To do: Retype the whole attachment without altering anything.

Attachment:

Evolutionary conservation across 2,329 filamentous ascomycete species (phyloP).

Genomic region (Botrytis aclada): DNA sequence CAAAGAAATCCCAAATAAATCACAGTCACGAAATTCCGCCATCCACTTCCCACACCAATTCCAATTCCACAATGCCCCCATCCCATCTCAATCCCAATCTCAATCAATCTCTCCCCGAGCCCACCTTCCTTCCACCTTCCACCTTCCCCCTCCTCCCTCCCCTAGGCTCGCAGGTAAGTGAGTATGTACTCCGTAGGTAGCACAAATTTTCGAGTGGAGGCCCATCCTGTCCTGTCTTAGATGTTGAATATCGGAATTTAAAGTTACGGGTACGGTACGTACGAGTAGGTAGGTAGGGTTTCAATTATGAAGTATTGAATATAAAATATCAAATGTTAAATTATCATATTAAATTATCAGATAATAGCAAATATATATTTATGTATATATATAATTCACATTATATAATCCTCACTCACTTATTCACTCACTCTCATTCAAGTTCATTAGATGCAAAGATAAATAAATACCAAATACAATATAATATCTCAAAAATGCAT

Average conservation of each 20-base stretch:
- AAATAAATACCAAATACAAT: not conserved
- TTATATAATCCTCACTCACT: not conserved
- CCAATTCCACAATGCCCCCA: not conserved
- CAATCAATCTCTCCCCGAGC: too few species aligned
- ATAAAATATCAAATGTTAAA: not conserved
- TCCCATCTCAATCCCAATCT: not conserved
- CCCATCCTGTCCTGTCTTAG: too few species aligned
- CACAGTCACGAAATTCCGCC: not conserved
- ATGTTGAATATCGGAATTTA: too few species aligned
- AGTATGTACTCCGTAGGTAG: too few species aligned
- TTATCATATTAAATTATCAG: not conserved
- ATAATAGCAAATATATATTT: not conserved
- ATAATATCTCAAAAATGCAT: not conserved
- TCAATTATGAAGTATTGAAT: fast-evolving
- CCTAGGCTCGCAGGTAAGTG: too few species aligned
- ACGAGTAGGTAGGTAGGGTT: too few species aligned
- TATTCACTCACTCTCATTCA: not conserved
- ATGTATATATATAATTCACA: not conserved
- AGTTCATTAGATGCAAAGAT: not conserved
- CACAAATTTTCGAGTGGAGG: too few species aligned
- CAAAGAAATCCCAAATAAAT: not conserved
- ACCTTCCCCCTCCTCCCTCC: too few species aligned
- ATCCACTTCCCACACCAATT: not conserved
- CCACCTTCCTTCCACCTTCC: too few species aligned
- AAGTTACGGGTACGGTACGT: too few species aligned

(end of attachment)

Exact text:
Evolutionary conservation across 2,329 filamentous ascomycete species (phyloP).

Genomic region (Botrytis aclada): DNA sequence CAAAGAAATCCCAAATAAATCACAGTCACGAAATTCCGCCATCCACTTCCCACACCAATTCCAATTCCACAATGCCCCCATCCCATCTCAATCCCAATCTCAATCAATCTCTCCCCGAGCCCACCTTCCTTCCACCTTCCACCTTCCCCCTCCTCCCTCCCCTAGGCTCGCAGGTAAGTGAGTATGTACTCCGTAGGTAGCACAAATTTTCGAGTGGAGGCCCATCCTGTCCTGTCTTAGATGTTGAATATCGGAATTTAAAGTTACGGGTACGGTACGTACGAGTAGGTAGGTAGGGTTTCAATTATGAAGTATTGAATATAAAATATCAAATGTTAAATTATCATATTAAATTATCAGATAATAGCAAATATATATTTATGTATATATATAATTCACATTATATAATCCTCACTCACTTATTCACTCACTCTCATTCAAGTTCATTAGATGCAAAGATAAATAAATACCAAATACAATATAATATCTCAAAAATGCAT

Average conservation of each 20-base stretch:
- AAATAAATACCAAATACAAT: not conserved
- TTATATAATCCTCACTCACT: not conserved
- CCAATTCCACAATGCCCCCA: not conserved
- CAATCAATCTCTCCCCGAGC: too few species aligned
- ATAAAATATCAAATGTTAAA: not conserved
- TCCCATCTCAATCCCAATCT: not conserved
- CCCATCCTGTCCTGTCTTAG: too few species aligned
- CACAGTCACGAAATTCCGCC: not conserved
- ATGTTGAATATCGGAATTTA: too few species aligned
- AGTATGTACTCCGTAGGTAG: too few species aligned
- TTATCATATTAAATTATCAG: not conserved
- ATAATAGCAAATATATATTT: not conserved
- ATAATATCTCAAAAATGCAT: not conserved
- TCAATTATGAAGTATTGAAT: fast-evolving
- CCTAGGCTCGCAGGTAAGTG: too few species aligned
- ACGAGTAGGTAGGTAGGGTT: too few species aligned
- TATTCACTCACTCTCATTCA: not conserved
- ATGTATATATATAATTCACA: not conserved
- AGTTCATTAGATGCAAAGAT: not conserved
- CACAAATTTTCGAGTGGAGG: too few species aligned
- CAAAGAAATCCCAAATAAAT: not conserved
- ACCTTCCCCCTCCTCCCTCC: too few species aligned
- ATCCACTTCCCACACCAATT: not conserved
- CCACCTTCCTTCCACCTTCC: too few species aligned
- AAGTTACGGGTACGGTACGT: too few species aligned